Five Summer Employment Issues and How to Curb Them
The heat is on this summer with sweltering conditions making workers feel hot and bothered.
For employers, there are a number of summer employment issues to contend with too.
As temperatures soar toward 30C, there are ways to make work more bearable during the heat wave.
MPs in the House of Commons environmental committee have urged Public Health England to advise employers to allow a more relaxed dress code.
We take a look at other summer employment issues affecting the workplace and how to overcome them.
Employers are generally not obliged to agree to worker’s requests to take holidays at a specific time. If employees submit holiday requests for the same period of time then managers should prioritise these in a fair way.
This is often done on a first come first served basis.
Employees should be encouraged to put in their holiday requests early to allow for sufficient planning. This is made easier using RotaMaster’s People+ tool where managers can easily see where holiday leave has been allocated without relying on a spreadsheet. Employees can submit requests using the tool and see how much leave they have available.
With schools breaking up for the long school holidays, working parents may need a degree of flexibility while they juggle work and childcare commitments.
An option for those who have over one year’s service is unpaid parental leave. Employees are entitled to 18 weeks’ leave for each child and adopted child up to their 18th birthday. The most a parent can take in one year is 4 weeks for each child unless the employer agrees otherwise.
The leave must be taken in whole week blocks and must be granted unless there are sound business reasons why it cannot be taken.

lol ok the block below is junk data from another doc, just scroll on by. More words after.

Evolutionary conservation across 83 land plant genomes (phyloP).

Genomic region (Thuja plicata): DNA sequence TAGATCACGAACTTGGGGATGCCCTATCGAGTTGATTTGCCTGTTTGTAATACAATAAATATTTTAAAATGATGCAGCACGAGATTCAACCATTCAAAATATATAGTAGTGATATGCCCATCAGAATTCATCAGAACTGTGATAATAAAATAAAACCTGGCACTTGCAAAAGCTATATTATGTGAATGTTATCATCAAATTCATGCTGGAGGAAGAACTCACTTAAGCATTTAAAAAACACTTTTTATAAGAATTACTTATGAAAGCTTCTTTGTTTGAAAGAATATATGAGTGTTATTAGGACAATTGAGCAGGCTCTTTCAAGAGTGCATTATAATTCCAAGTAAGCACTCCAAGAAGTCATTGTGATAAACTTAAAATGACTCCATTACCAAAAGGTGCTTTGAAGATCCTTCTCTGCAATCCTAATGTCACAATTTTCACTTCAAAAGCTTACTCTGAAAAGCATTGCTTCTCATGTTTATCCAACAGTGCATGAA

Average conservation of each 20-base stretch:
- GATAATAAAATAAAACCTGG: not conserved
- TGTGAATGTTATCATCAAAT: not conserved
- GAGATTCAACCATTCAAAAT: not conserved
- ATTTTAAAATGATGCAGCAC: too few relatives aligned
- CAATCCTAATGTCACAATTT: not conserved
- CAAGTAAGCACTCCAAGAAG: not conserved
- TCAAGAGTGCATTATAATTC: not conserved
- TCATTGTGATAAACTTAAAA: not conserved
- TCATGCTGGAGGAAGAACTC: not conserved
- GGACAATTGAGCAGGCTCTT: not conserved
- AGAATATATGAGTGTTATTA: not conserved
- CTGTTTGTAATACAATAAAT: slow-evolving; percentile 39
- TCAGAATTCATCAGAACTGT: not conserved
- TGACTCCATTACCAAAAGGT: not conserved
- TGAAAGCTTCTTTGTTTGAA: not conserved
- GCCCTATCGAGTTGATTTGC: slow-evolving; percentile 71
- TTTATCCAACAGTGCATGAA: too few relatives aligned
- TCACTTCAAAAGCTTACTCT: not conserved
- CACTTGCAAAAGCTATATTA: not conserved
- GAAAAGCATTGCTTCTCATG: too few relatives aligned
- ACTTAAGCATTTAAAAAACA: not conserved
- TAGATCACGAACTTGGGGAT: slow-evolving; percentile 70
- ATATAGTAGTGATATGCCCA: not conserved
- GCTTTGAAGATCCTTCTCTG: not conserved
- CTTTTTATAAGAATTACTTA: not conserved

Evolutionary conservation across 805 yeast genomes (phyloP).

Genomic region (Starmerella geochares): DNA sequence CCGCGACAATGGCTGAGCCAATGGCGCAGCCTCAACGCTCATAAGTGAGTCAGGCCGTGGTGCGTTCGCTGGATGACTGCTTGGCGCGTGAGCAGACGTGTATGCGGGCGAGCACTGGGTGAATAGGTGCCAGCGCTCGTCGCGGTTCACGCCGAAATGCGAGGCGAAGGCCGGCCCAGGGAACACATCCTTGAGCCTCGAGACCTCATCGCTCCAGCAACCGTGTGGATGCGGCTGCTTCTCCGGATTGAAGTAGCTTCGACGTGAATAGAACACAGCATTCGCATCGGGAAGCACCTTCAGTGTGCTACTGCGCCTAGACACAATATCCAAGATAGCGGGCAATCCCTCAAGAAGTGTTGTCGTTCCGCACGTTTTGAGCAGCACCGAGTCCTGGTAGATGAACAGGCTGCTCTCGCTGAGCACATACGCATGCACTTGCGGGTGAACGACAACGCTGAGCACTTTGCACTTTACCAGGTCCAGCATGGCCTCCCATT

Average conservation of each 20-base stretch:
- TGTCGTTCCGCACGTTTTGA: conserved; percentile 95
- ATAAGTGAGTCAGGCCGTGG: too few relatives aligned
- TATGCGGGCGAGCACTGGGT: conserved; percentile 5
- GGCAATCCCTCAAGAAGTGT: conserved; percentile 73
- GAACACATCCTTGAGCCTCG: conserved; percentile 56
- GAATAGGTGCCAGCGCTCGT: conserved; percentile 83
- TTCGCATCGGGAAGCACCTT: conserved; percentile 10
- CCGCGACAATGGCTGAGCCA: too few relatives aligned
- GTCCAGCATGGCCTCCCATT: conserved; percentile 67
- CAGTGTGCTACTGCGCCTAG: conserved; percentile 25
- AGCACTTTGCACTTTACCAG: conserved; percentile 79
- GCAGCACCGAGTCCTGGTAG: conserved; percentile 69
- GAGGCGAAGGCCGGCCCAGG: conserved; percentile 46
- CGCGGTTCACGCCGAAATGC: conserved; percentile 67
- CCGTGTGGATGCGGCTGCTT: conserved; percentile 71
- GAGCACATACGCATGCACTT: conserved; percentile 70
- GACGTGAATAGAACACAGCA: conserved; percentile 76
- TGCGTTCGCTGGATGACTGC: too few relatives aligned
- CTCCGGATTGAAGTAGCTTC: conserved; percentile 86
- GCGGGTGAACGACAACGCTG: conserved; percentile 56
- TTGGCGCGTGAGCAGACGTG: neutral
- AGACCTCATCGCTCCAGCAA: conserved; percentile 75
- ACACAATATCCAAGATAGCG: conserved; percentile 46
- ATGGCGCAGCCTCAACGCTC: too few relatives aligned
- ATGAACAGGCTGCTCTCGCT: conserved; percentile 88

Unauthorised Time Off
A major bugbear for managers over summer is unauthorised time off. It leaves the team short-staffed with little notice and leaves you feeling suspicious of your colleague.
If a worker has had holiday leave refused but goes ahead and takes time off anyway, it’s important not to jump to conclusions.
You should carry out an investigation to ascertain the reason behind the absence and take disciplinary action if required.
Heat waves make the workplace feel uncomfortable but there is no law setting the maximum limit for workplace temperatures.
The Workplace (Health, Safety and Welfare) Regulations 1992 state that temperatures need to be ‘reasonable’. What is reasonable depends on the nature of the work. For example, employers should consider whether the work is strenuous or physical.
A workplace must also provide its staff with drinking water. Be mindful of those who are pregnant, have a medical condition or are on medication. While businesses aren’t obliged to provide air conditioning, perhaps assess who might be more affected by the hot weather and consider giving them frequent rest breaks or fans.
During periods of hot weather, wearing a suit and tie may seem unbearable. An employer can permit workers to have a dress-down day should the hot weather necessitate it. But there is no law to say they must do so and there might be a reason for a particular dress code or that a uniform is worn for reasons such as health and safety.
To discuss how RotaMaster can help manage your leave requests email firstname.lastname@example.org or call 01924 252360.